Korea experienced a currency crisis in 1997 largely because the country had a shortage of foreign exchange reserves. As foreign lenders recalled loans they made to Korean financial companies, foreign exchange reserves that totaled $22.4 billion in 1997 shrank to $3.9 billion on Dec. 18 that year. Thanks to aid from the International Monetary Fund, Korea was able to avoid bankruptcy.
What is happening now?
Having undergone the hardship of the 1997 crisis, the Bank of Korea dramatically increased the volume of the country’s foreign exchange reserves. An immense influx of dollars from brisk exports also contributed to growing currency reserves.
Revived exports of mobile phones and automobiles have helped Korea post an account surplus every year since 1998. Today, Korea’s foreign exchange reserves total $261.9 billion, the sixth largest in the world.
The situation is similar for neighboring Asian countries that are big exporters.
The United States, which has enjoyed a vigorous economy since 2002, has expanded its imports despite a massive current account deficit (its imports hugely exceed its exports ― in other words, it consumes more than it produces). Thanks to this, Asian exporters, including China, Japan, Taiwan and Korea, have stockpiled enormous dollar reserves.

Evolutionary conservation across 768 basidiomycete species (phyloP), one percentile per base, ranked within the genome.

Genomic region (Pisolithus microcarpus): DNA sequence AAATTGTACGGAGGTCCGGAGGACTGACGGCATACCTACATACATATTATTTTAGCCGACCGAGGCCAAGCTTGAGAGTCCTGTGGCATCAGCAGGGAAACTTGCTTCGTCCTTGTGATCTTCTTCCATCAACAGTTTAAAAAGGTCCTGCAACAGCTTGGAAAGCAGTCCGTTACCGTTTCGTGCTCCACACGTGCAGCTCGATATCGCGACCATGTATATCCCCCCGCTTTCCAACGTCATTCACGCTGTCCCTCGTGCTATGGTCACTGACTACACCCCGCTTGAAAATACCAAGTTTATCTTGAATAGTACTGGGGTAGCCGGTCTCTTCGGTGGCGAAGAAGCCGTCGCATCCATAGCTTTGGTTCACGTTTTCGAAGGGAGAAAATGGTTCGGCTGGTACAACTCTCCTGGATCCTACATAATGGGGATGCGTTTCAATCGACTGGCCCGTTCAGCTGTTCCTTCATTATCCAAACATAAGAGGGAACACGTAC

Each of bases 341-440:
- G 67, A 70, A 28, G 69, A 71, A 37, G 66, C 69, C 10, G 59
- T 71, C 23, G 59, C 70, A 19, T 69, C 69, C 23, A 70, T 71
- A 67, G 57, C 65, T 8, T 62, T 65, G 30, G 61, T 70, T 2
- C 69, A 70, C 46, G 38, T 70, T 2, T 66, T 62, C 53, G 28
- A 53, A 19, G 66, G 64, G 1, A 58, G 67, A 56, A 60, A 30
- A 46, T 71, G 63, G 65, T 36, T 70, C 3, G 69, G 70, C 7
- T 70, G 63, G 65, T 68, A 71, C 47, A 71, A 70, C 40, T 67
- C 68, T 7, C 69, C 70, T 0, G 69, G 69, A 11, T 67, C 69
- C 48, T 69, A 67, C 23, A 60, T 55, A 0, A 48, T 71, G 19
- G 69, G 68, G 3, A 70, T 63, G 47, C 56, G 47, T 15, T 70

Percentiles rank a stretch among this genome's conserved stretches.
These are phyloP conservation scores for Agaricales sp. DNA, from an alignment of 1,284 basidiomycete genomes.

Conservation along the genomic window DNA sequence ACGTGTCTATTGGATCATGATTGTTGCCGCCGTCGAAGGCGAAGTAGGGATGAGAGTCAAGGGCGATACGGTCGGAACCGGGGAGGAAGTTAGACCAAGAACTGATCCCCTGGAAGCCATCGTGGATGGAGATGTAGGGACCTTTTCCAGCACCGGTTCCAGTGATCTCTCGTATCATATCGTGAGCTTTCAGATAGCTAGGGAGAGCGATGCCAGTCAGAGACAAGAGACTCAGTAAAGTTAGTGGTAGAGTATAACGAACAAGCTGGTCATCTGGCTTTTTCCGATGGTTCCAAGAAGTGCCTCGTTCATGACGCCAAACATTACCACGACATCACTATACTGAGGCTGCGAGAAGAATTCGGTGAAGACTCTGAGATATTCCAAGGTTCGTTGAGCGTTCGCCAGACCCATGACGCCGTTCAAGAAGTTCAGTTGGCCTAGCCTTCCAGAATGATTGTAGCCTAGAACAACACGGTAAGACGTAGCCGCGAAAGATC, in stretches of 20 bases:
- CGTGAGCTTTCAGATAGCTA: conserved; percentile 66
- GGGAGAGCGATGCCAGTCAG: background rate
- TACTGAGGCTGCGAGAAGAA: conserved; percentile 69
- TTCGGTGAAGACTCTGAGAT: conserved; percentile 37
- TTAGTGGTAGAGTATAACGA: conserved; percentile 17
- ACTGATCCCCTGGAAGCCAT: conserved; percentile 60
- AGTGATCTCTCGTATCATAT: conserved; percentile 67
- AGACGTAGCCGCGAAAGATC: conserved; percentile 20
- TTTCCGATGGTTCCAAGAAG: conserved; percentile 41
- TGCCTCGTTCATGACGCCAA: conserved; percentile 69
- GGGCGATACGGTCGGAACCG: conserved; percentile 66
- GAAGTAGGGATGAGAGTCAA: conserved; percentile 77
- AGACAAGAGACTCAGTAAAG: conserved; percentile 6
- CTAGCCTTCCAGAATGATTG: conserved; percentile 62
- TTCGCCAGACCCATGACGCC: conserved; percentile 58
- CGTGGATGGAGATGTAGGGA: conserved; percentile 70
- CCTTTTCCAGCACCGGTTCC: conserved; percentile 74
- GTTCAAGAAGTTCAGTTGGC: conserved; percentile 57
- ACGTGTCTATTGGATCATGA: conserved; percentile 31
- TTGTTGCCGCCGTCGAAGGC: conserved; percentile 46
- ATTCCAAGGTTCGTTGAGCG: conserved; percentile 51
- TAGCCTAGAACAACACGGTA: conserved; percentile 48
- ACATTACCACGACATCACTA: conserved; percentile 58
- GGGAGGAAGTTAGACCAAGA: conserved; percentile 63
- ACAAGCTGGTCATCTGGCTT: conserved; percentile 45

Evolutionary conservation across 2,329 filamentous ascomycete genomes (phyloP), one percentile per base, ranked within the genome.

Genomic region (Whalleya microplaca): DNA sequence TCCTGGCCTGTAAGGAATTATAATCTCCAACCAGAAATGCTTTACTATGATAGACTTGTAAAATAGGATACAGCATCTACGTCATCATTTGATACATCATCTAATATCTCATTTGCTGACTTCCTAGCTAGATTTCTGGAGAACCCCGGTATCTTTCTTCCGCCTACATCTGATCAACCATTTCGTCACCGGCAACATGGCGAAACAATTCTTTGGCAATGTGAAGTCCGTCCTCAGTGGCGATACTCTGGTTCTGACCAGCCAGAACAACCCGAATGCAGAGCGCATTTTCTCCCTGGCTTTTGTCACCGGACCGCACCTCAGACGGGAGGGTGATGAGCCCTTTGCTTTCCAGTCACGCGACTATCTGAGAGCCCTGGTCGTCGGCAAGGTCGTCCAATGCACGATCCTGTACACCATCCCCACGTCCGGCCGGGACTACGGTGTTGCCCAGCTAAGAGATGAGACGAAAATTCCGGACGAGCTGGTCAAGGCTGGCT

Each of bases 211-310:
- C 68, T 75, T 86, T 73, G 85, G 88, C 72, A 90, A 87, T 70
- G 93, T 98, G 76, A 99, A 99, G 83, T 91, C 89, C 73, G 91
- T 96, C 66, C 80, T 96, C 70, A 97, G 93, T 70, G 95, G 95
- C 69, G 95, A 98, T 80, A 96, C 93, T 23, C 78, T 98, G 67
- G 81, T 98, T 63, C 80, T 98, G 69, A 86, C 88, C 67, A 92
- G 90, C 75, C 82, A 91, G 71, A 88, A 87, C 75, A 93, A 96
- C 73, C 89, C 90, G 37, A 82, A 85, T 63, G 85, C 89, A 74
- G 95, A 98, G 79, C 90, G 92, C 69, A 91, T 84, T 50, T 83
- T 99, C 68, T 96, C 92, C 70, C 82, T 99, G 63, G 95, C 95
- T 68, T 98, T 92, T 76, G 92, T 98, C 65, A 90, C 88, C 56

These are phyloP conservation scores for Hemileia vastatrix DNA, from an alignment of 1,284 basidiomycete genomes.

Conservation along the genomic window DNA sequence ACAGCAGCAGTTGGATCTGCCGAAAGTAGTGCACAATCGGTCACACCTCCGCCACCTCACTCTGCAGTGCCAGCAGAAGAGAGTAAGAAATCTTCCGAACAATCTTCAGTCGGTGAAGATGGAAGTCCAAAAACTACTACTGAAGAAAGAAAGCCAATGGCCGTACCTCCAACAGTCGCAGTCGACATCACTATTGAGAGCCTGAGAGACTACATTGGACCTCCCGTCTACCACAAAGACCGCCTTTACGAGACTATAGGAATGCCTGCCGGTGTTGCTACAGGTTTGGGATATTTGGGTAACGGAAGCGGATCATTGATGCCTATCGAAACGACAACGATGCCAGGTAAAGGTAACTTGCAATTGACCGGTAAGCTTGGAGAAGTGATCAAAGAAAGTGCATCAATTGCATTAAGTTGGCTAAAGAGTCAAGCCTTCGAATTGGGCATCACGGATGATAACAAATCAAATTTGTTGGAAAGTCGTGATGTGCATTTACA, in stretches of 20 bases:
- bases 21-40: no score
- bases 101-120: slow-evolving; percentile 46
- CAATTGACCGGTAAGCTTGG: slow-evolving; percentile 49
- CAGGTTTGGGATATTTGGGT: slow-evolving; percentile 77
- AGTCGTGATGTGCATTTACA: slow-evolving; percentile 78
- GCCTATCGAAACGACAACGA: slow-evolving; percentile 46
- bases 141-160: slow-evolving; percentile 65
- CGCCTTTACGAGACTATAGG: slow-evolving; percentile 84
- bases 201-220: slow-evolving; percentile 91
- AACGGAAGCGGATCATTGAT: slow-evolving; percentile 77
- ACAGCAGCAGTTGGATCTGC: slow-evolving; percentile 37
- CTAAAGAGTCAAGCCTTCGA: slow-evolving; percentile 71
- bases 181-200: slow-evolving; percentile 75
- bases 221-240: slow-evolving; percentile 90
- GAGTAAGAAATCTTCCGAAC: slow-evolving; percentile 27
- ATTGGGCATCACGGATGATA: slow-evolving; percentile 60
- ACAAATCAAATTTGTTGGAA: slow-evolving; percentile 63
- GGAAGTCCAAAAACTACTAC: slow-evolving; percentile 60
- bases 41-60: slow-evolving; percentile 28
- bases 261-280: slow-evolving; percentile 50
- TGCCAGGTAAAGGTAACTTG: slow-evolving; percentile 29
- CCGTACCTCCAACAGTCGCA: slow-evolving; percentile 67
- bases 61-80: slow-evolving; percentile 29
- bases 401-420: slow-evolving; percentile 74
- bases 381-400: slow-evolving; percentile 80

Oil-producing countries have also amassed huge stockpiles of foreign reserves. Since 2004, international oil prices have skyrocketed, which has helped countries that export that natural resource to become flooded with dollars.
However, huge dollar reserves have caused other problems. Countries with large foreign reserves have been investing in assets that can be immediately converted into safe cash, such as U.S. Treasury bonds, so that the countries that own them can quickly mobilize emergency capital whenever needed.
The problem with this is that although U.S. Treasury bonds are safe, their profit ratio is very low (3-4 percent based on 10 year maturity).
Putting foreign currency reserves in low-yielding U.S. bonds produces lower returns than investing in higher-yielding assets, such as stocks or real estate. Foreign currency reserves amounting to hundreds of billions of dollars produce enormous returns if their profit margin advances a mere 1 percentage point.